Dear Commons Community,
The latest New York Times poll asked New Yorkers to take a look back at Michael R. Bloomberg’s twelve years as mayor of New York City. The message from the respondents is at best mixed. As summarized in the New York Times:
“Mayor Michael R. Bloomberg’s crusades to restrict smoking, encourage biking, expose calorie counts and sideline automobiles are now overwhelmingly embraced by New York City residents, according to a New York Times poll, making his experiments in behavioral modification an unexpectedly popular hallmark of his legacy.
In a stinging assessment of the mayor’s priorities and effectiveness, however, two-thirds of New Yorkers say they believe that the quality of the city’s long-troubled school system has stayed the same or become worse since he took office in 2002, despite his vigorous pledges to improve it.
Most New Yorkers say Mr. Bloomberg’s policies have favored the rich over the middle class and the poor. And 70 percent say that as mayor, he has paid too much attention to Manhattan, rather than its surrounding, less well-off boroughs.
Over all, the Times poll offers a portrait of a long-term relationship between mayor and city that remains deeply conflicted and contradictory, marked by almost loveless admiration and an unmistakable yearning for change as Mr. Bloomberg’s third and final term winds to a close.”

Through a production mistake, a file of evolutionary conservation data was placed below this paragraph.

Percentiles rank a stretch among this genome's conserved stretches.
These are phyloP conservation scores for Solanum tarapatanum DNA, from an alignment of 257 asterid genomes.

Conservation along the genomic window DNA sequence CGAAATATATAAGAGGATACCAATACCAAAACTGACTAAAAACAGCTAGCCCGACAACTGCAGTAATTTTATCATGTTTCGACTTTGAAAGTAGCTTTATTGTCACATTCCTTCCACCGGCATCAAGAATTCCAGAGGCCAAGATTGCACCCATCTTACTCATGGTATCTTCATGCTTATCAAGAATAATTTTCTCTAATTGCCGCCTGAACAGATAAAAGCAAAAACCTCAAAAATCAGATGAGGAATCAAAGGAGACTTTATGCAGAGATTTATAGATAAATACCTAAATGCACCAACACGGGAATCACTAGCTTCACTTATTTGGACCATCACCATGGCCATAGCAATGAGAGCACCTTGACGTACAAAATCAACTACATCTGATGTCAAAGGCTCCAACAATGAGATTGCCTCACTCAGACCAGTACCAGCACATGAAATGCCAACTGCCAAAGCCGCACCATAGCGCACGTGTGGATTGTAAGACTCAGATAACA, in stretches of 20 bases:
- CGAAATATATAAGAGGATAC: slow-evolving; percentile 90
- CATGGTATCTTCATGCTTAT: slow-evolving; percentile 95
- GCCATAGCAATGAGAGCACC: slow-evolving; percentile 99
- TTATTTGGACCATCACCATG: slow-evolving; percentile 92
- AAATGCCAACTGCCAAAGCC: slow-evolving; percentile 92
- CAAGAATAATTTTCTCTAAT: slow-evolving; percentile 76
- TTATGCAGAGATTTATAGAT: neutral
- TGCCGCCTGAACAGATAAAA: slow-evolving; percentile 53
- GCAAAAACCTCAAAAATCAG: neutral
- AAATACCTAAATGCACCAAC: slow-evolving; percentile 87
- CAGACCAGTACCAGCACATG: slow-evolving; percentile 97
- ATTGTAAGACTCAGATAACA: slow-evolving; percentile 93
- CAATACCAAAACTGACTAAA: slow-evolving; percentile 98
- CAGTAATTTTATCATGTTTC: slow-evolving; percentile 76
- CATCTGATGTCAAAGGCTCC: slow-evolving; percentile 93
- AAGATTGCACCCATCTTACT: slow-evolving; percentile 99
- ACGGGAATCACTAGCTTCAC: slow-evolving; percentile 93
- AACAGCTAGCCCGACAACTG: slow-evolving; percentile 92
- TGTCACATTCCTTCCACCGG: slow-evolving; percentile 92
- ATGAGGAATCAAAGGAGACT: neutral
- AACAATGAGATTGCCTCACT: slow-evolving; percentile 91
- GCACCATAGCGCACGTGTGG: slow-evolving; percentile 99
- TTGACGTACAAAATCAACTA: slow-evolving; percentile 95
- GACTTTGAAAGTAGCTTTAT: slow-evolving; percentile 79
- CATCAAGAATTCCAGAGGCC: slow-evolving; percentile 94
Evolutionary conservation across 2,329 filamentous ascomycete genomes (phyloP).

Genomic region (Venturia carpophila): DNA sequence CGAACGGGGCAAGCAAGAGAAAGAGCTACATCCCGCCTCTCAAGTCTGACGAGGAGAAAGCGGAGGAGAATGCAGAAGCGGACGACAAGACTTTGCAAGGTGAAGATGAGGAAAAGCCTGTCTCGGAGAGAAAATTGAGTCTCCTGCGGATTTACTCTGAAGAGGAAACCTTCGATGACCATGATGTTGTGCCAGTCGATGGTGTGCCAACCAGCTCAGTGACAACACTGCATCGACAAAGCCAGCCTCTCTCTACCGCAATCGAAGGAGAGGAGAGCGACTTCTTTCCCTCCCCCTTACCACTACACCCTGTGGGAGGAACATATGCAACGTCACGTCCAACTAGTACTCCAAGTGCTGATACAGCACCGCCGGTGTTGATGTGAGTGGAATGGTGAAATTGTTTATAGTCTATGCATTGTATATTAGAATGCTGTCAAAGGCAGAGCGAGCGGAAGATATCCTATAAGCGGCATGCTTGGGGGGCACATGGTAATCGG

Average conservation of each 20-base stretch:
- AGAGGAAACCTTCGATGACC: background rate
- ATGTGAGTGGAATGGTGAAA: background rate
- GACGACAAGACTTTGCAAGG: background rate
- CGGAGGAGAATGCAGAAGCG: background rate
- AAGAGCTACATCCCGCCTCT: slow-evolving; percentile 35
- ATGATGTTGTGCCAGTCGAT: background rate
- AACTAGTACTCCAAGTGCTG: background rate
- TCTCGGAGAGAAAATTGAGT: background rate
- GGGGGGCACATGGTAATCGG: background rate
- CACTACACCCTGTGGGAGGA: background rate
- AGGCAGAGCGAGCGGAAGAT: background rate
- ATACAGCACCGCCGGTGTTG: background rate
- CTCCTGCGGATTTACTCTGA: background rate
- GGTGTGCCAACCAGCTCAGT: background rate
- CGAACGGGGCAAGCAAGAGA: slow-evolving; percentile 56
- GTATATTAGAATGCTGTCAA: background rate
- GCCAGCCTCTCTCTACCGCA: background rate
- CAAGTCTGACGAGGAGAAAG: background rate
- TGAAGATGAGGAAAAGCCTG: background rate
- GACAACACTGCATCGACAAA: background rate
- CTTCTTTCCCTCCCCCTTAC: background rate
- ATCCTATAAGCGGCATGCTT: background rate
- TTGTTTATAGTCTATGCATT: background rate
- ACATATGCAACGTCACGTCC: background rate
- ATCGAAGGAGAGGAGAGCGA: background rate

On the subject that is important to many readers of this blog – public education:
“There is strong opposition to the mayor’s dismantling of the city’s Board of Education in 2002. Fifty-seven percent now disapprove — a sign of dissatisfaction with the mayor’s handling of education since the State Legislature granted him much greater authority over the system.
The poll shows a profound sense of unease over the state of the public schools, whose reinvention Mr. Bloomberg had put at the center of his mayoralty and his legacy. He has raised teacher pay, closed failing schools, rolled out a letter-grade system for evaluating schools and made it harder for instructors to gain tenure.
Yet of those surveyed, 32 percent say public education has not changed during Mr. Bloomberg’s three terms; the same percentage say it has grown worse; and 26 percent say it has improved.
Phyllis Rudnick, a 77-year-old former teacher who lives in the Far Rockaway section of Queens, recalled the difficulty of watching families learn that their local schools would be shut down.
“Parents were so unhappy. They fight so hard to keep schools open,” Ms. Rudnick said. “After 12 years of being mayor, the best thing you can do is shut down a school and start over?”
It is my opinion that his greatest failing in public education was his choice of Joel Klein as chancellor. Mr. Klein had no experience and took an adversarial position with teachers and parents alike. The current chancellor, Dennis Walcott, has done a better job but came to the system too late in Mayor Bloomberg’s tenure.